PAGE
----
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Unlike 2013, it's almost a guarantee that someone is getting into the National Baseball Hall of Fame this year. The likely names that could get the call to Cooperstown include Greg Maddux, Tom Glavine and Frank Thomas. Those likely to remain on the outside looking in include the greatest home run hitter of all-time, Barry Bonds and arguably the best right-handed pitcher of his or any other generation, Roger Clemens. We won't even mention Pete Rose.

We could argue forever about who deserves a Hall of Fame jacket, but those conversations usually end up going nowhere after many hours and many more beers. Which is why I don't get a Hall of Fame vote, and, really, I don't think reporters should be deciding these things in the first place. For every well informed voter like a Gordon Edes there is some writer with an axe to grind or an aggressive disinterest in logical reasoning like Murray Chass. But I digress.

With the results to be announced on the MLB Network this Wednesday at 2 p.m. ET, let's run down five players that spent a good portion of their careers with the Red Sox that deserve to be in Cooperstown.


Number 5: Lee Smith, 1988-1990

Lee Smith spent parts of three seasons with the Sox, and retired as the MLB record holder for career saves with 478, until Trevor Hoffman and Mariano Rivera passed him. The closest active pitcher to Smith in saves is Joe Nathan, and he's 137 saves back. Smith helped the Red Sox to the 1988 AL East title by saving 29 games. Big Lee went 6-1 with 25 saves in 1989 before being traded early the following season to the Cardinals for Tom Brunansky.





Number 4: Luis Tiant, 1971-1978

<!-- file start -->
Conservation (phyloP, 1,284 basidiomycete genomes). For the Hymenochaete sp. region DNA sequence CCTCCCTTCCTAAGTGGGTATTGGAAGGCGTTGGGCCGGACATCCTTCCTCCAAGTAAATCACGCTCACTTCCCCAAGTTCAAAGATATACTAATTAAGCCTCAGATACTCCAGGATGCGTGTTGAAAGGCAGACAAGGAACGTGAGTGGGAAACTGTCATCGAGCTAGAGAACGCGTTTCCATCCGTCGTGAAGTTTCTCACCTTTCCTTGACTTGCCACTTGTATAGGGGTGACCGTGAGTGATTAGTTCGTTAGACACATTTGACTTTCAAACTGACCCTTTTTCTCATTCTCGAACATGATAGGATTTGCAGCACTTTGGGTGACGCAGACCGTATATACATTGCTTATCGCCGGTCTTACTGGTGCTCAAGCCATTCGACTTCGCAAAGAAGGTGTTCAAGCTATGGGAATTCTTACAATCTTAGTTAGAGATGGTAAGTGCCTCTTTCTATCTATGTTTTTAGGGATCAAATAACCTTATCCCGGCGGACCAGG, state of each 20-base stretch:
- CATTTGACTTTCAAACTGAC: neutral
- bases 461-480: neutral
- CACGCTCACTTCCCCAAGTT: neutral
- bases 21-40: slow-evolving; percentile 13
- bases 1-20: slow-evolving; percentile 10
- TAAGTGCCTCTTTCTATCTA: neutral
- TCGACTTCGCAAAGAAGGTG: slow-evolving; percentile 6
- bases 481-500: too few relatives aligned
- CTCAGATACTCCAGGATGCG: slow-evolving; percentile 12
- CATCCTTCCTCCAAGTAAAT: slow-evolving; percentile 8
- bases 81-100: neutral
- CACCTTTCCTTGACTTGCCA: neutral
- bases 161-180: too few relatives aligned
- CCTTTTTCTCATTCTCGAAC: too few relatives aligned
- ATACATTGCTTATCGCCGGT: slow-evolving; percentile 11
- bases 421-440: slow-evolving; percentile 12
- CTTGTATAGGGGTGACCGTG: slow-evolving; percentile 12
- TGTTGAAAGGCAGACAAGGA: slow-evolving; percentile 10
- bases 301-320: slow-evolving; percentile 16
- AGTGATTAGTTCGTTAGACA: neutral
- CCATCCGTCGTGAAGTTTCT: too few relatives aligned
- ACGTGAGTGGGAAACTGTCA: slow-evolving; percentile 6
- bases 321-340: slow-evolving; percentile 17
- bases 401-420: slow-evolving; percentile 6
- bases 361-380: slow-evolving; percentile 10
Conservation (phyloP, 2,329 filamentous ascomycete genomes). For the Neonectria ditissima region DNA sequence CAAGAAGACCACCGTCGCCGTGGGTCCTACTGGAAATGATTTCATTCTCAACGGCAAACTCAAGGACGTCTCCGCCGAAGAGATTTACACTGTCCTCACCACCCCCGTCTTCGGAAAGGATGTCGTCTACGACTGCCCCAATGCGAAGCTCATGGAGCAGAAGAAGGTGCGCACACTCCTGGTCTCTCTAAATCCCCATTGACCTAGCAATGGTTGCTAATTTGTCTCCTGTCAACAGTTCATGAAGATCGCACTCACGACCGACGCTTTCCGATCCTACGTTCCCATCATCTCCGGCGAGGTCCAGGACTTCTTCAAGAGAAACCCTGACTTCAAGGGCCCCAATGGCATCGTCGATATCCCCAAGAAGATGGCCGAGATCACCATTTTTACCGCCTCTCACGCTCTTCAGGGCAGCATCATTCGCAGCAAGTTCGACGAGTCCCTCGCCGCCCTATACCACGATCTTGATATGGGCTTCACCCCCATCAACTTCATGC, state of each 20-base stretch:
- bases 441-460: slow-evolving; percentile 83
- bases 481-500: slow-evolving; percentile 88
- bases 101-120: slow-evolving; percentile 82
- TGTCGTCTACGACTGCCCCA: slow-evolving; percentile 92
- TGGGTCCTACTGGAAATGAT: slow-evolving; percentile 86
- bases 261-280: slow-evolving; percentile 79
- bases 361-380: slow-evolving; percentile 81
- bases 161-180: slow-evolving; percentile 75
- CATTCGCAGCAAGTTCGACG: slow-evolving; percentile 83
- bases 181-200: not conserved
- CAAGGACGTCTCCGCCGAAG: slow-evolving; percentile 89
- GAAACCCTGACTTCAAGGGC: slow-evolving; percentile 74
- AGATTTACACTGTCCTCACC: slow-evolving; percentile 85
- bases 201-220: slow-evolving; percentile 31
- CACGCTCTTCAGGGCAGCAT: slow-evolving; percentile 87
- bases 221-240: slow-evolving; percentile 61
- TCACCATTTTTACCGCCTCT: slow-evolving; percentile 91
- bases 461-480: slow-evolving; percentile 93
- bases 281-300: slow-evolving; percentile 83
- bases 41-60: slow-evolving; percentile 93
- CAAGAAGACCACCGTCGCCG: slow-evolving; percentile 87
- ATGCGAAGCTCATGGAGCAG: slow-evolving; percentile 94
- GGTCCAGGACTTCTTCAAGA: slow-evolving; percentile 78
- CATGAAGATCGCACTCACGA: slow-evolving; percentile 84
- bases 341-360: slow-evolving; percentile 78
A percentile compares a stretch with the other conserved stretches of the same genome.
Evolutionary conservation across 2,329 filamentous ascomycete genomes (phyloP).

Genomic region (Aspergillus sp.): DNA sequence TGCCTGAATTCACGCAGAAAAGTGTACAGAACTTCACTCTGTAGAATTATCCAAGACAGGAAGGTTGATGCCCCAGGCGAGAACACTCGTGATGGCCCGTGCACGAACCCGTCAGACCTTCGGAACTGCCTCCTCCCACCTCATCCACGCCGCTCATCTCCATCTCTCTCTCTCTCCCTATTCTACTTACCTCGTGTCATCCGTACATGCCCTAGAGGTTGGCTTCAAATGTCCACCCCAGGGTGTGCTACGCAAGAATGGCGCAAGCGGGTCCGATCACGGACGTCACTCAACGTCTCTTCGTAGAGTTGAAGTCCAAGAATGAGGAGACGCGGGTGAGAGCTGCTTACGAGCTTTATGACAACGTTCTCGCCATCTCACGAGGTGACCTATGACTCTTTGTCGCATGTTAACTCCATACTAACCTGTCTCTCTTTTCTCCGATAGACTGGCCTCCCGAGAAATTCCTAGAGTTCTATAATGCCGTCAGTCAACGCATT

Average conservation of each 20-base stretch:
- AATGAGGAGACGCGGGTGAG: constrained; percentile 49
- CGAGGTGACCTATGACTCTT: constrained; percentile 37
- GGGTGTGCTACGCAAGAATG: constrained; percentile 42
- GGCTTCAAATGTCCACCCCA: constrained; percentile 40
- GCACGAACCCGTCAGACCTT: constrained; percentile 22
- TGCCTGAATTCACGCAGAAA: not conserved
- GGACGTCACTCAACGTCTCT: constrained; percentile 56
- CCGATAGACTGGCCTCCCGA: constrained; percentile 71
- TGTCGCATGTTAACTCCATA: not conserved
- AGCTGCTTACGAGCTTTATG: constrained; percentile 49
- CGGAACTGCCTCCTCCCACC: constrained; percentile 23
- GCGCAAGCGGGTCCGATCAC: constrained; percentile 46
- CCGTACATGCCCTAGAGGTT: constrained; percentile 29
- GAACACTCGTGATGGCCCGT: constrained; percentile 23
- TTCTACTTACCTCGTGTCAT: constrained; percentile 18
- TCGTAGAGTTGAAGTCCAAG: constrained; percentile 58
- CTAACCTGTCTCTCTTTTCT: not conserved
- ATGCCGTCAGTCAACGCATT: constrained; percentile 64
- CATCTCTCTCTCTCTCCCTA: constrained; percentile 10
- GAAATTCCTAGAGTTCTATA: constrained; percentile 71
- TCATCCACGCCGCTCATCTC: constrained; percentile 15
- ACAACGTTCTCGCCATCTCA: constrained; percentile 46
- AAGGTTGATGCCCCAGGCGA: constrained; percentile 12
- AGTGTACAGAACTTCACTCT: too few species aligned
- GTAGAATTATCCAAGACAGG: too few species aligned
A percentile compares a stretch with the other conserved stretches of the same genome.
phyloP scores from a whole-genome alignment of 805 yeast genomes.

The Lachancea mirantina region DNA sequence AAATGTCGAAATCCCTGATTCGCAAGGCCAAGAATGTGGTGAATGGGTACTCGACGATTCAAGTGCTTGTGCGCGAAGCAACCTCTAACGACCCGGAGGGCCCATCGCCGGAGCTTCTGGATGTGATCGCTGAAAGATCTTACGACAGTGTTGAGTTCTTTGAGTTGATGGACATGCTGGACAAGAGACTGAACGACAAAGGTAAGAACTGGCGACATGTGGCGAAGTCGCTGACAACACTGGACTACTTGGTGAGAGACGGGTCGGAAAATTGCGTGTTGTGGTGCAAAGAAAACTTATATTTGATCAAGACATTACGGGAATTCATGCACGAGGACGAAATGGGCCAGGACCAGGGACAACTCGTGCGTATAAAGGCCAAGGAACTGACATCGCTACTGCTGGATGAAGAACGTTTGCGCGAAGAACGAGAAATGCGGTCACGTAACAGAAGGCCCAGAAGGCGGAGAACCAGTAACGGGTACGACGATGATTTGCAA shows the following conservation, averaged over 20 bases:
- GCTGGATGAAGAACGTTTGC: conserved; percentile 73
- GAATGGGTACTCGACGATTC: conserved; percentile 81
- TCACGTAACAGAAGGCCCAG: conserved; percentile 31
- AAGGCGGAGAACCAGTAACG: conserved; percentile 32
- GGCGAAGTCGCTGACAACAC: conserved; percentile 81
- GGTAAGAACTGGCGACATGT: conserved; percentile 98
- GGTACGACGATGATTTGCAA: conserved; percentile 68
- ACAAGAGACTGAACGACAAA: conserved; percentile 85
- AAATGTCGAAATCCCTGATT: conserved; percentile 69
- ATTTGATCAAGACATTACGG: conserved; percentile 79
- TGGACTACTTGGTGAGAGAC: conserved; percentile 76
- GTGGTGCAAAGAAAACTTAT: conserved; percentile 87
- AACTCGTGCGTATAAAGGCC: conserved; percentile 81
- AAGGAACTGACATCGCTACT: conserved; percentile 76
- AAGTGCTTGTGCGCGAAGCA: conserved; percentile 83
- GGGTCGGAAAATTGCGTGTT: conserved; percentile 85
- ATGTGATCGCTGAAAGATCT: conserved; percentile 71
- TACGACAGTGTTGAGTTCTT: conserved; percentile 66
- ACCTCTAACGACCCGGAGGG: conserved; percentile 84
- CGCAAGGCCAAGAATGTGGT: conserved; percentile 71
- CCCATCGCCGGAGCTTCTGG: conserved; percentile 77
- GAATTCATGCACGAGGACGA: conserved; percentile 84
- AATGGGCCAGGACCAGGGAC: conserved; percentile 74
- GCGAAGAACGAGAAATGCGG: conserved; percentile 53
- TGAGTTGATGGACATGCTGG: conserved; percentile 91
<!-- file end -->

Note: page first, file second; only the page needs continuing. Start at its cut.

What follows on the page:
Although Luis Tiant was only a three-time All-Star, the former Red Sox pitcher went 229-172, with 187 complete games, 49 shutouts and a career ERA of just 3.30. In 1975, Tiant won 18 games, defeated the three-time world champion Oakland A's with a three-hit shutout then beat the Big Red Machine twice in the World Series. Tiant is no longer on the ballot, but should have been inducted into the Hall of Fame when he was eligible from 1988 to 2002.





Number 3: Dwight Evans, 1972-1990

Right fielder Dwight Evans hit 385 home runs (49th all-time), 1384 RBI (84th all-time) and totaled 2446 hits (94th all-time). Dewey was an eight-time Gold Glove Award winner, three-time All-Star, earned the Silver Slugger Award in 1981 and 1987, and had four Top-10 finishes in AL MVP Award. Evans was dropped from the Baseball Hall of Fame ballot when he did not receive the minimum five percent of votes in his third year of eligibility. Based on his win shares metric, baseball stat man Bill James has argued that Evans belongs with his outfield teammate Jim Rice in Cooperstown.



Number 2: Curt Schilling, 2004-2007

Curt Schilling was originally drafted by the Sox then traded for Mike Boddicker in 1988. Of course, Schilling would return and his bloody sock game in 2004 is the stuff of baseball legend. Schill went 216-146 with a 3.46 ERA and 127 ERA+ in 3,261 innings. The six-time All-Star ended his career with 3,116 strikeouts, and three times he struck out 300 or more batters in a season. As far as his postseason goes, there are few that compare. In 19 postseason starts, Schilling went 11-2 record in 133 1/3 innings, had a 2.23 ERA with 120 strikeouts, only 25 walks and owns three World Series rings - two with the Red Sox.



Number 1: Roger Clemens, 1984-1996

Steroid cloud or no steroid cloud, Roger Clemens was simply one of the greatest pitchers in the history of the game. He won 354 games, had a career ERA of 3.12 and struck out 4,672 batters, the third-most all time. The Rocket was an 11-time All-Star, an MVP, won two pitching triple crowns and won a record seven Cy Young Awards. Clemens also struck out a record 20-batters in a single game - twice. Clemens may not be a Fenway favorite with the PED suspicions and the years in pinstripes pitching the Yankees to a couple World Series titles, but the numbers don't lie. However, Clemens will not be getting the call into the Hall anytime soon.



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The Guru 1/07/2014 03:40:00 AM Edit
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